“All or Nothing” was the first song that really caught me, with its 80’s synths and wave-like momentum. It’s the first marker on the album where lead vocalist Paul Meany sheds his rock n’ roll mantra and cushions into an earthier and more somber attitude. His voice changes from that of a soulful blues rock archetype, which is one of the main motifs that’s visited on the album, to resembling Thom York, which is something he has every right to boast about.

The album’s closer, “In No Time”, ends on a very high note as Meany sings “where’s your heart gone and where’s your soul, we’ll find it in to time at all.” A very beautiful piece, it’s amazing to see the contrast between that and songs like “Odd Soul” and “Prytania.” If these songs weren’t contained in the same album I’d bet they were two different bands.

Odd Soul is a terrific album, and MUTEMATH are an incredible band. The only possible problem is that there is no one particular song that really pops out, meaning the inconsistency can be seen as both a blessing and a curse. After being able to properly digest Odd Soul, I’m very interested in obtaining the bands other albums, if not only for the fact that this band is so damn talented that I can’t wait to hear what else they’ve come up with. After properly listening to MUTEMATH, I can safely say that the all the positive press was in the right place.

Jack’s Mannequin – People and Things

Jack’s Mannequin – People and Things

I’m biased.

I’m biased because I have very strong memories associated with Andrew McMahon’s first band, Something Corporate. I won’t get into it, but for an 18 year old it was the closest thing to “identifying with the music” I had at the time. McMahon took that energy and created Jack’s Mannequin in 2004.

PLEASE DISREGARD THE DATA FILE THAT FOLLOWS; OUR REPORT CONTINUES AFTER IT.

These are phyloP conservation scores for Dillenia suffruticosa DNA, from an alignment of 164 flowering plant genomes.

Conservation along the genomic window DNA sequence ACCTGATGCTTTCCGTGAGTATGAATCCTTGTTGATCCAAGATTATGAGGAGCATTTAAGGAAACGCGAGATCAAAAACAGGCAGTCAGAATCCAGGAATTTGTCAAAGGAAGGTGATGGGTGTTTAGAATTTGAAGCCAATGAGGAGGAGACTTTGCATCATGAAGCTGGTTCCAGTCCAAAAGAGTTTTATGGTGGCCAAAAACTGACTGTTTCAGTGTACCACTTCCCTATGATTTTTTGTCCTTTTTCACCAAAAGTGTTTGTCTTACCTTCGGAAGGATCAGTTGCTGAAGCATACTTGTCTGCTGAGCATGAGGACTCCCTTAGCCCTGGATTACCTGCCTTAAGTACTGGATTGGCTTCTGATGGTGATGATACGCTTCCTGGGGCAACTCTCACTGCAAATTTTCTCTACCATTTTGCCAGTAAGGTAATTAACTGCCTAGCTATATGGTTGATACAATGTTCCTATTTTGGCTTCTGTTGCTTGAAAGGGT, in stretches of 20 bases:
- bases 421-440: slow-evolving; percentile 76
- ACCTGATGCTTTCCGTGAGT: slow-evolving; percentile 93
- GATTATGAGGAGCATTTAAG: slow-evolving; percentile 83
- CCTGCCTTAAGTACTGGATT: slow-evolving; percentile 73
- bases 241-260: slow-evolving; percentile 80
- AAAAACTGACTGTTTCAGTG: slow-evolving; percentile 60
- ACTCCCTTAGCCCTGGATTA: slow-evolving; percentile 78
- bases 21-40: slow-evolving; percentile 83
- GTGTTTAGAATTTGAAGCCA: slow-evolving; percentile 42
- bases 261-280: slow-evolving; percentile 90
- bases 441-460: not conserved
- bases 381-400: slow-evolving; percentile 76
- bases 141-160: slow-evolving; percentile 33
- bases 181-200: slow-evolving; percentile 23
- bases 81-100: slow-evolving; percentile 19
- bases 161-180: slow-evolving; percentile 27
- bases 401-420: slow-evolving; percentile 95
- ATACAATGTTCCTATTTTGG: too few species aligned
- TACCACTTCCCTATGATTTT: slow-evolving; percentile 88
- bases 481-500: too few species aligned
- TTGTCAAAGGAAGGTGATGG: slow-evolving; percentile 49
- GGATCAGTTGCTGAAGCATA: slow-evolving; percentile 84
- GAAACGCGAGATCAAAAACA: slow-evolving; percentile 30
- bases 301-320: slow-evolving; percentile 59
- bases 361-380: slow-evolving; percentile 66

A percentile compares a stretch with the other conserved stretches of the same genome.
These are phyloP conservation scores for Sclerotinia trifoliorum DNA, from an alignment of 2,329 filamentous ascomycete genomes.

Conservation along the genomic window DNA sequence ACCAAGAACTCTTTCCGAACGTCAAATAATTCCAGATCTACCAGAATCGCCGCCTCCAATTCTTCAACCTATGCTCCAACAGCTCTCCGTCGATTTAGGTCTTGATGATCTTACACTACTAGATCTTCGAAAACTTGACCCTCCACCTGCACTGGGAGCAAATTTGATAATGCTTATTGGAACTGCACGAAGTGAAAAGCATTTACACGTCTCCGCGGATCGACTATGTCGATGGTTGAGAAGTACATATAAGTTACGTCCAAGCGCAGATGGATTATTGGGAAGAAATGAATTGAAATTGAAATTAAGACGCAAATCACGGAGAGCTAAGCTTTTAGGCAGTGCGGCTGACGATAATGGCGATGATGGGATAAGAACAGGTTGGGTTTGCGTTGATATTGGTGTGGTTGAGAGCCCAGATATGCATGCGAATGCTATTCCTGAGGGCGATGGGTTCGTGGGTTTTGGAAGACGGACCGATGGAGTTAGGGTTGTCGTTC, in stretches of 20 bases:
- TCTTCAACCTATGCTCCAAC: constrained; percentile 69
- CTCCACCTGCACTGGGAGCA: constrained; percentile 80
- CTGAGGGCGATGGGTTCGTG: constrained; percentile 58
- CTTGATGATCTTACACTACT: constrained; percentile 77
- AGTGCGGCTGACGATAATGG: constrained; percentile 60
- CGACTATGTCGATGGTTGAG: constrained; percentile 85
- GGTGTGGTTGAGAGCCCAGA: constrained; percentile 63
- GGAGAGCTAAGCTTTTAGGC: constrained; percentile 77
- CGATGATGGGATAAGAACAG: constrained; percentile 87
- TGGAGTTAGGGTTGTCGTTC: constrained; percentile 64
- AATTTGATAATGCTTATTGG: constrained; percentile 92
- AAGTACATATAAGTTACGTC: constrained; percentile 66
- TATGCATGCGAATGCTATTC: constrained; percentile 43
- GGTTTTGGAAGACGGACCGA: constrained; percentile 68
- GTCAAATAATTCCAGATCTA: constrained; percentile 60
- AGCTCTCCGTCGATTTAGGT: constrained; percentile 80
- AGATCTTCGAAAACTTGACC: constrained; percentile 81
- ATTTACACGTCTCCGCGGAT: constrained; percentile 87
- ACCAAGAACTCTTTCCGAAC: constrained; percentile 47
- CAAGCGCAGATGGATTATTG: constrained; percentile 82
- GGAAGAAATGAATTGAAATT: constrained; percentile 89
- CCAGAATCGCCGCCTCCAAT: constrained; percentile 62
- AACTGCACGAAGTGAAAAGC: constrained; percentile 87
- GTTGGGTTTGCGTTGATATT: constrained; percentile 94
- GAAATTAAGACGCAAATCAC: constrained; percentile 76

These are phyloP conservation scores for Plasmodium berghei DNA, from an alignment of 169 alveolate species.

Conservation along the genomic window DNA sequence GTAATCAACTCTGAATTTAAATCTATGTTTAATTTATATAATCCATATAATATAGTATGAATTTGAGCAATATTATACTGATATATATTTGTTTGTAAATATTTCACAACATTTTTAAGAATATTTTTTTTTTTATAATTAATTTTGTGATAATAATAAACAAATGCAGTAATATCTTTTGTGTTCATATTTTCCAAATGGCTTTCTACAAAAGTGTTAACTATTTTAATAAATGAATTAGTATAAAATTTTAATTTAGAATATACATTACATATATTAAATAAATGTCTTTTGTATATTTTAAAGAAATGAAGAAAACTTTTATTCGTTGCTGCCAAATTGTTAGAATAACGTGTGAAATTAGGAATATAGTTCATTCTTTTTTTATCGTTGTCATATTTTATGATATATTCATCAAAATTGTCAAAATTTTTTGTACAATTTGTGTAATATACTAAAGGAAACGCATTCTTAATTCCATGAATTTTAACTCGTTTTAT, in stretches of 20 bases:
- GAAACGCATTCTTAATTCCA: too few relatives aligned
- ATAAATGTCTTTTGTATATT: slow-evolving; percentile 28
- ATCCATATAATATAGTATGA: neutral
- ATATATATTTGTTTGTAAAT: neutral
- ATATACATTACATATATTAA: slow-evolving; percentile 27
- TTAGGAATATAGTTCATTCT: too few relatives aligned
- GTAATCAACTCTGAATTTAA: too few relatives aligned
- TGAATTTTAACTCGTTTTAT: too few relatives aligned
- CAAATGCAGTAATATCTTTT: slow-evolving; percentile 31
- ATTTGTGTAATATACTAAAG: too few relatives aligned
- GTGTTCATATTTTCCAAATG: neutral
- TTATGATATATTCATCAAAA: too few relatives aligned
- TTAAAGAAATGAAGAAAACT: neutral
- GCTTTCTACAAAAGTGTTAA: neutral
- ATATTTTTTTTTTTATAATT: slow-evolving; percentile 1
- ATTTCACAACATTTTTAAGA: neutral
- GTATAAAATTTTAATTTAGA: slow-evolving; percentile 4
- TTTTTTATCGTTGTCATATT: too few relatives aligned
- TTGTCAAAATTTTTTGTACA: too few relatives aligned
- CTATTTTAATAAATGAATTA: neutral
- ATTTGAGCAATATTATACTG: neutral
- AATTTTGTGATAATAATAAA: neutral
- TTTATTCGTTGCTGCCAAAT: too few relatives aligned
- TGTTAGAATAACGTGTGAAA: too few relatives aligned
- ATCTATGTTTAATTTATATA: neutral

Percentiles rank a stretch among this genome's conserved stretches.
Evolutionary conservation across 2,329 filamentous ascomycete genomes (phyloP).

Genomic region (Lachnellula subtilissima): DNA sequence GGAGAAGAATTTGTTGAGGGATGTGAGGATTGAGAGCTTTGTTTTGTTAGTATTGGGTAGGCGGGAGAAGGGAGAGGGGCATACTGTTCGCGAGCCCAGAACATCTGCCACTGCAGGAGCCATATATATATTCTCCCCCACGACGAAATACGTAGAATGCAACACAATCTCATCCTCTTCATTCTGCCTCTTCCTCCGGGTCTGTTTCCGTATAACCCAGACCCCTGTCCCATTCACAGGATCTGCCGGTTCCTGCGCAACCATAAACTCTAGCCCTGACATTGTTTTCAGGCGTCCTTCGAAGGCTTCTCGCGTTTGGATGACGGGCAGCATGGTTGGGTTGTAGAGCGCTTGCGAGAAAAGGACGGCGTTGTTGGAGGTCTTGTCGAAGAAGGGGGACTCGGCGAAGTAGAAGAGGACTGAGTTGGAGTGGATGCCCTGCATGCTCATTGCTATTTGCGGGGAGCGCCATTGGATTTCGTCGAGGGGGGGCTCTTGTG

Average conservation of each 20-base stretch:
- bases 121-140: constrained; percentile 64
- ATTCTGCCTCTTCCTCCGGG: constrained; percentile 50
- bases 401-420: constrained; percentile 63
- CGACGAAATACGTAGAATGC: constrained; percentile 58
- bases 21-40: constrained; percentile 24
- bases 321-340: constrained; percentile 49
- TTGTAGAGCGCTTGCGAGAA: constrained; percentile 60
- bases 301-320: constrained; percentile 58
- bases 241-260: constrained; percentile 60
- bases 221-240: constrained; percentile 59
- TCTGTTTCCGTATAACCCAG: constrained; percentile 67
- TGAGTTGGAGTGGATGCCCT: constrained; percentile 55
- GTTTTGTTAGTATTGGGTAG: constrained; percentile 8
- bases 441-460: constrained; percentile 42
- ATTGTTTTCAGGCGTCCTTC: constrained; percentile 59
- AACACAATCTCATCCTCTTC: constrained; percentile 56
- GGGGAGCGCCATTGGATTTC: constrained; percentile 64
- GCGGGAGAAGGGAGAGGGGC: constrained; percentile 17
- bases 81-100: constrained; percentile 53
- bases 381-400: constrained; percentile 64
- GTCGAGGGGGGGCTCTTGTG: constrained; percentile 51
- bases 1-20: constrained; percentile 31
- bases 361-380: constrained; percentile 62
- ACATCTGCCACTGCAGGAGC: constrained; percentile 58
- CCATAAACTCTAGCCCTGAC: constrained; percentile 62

A fusion of piano and rock, JM released “People and Things”, their 3rd full length album, in September, and for a fan, it doesn’t disappoint. Their first single, “My Racing Thoughts”, encapsulates the runaround love story that only teenagers can have. It’s a testament to being young, a reminder of late summer nights in the city.”People, Running” is a highlight, quick paced and considers the fragility of life. What does it all mean? Don’t worry about it; enjoy it while it lasts. Hey Hey Hey (We’re All Gonna Die) is an emotional (not to be confused with that awful genre of “emo”) track, and recalls back to that misunderstood side of being a kid. “Platform Fire” hits all the right notes, from the mellow intro to the break towards the end. It’s an enjoyable rest from the high intensity of the rest of the album.

Like I said, I have a certain affiliation with this album; it’d be interesting to hear a new listener’s perspective. For me though, this is a gem – the ghost of an unsung hero of my adolescence shines through in “People and Things”, and, with any luck it’ll open up a whole new fanbase. Don’t worry though, guys, I’m not going anywhere.


Brett Anderson – Black Rainbows review

Had Suede continued releasing music instead of breaking up in the early 2000s, an album like former frontman Brett Anderson’s Black Rainbows could easily have been the band’s current offering. This isn’t a bad thing, though. Anderson’s solo work in these intervening years honors his former group.

With Black Rainbows, Anderson carries on many of the structural and aesthetical elements that characterized Suede’s songs and set the band apart from its ’90s Britpop contemporaries. His high, clear vocals come to the forefront of each track but are never in opposition to the music.

The arrangement of songs on Black Rainbows is like the ebb and flow of waves, taking listeners up to the peak of joy or anger before sliding into troughs of introspection or sorrow.

The slow burn of the opener, “Unsung,” rises and makes way for the thoughtful “Brittle Heart,” and the The Cure-inspired pop rocker “Crash About To Happen.”

Back down again to “I Count the Times.” A buzzing guitar and pinging keyboard accompany Anderson as he sings “There’s patterns in your hair. The flowers faint when you’re near. You don’t understand me. I don’t pretend to be that clear.”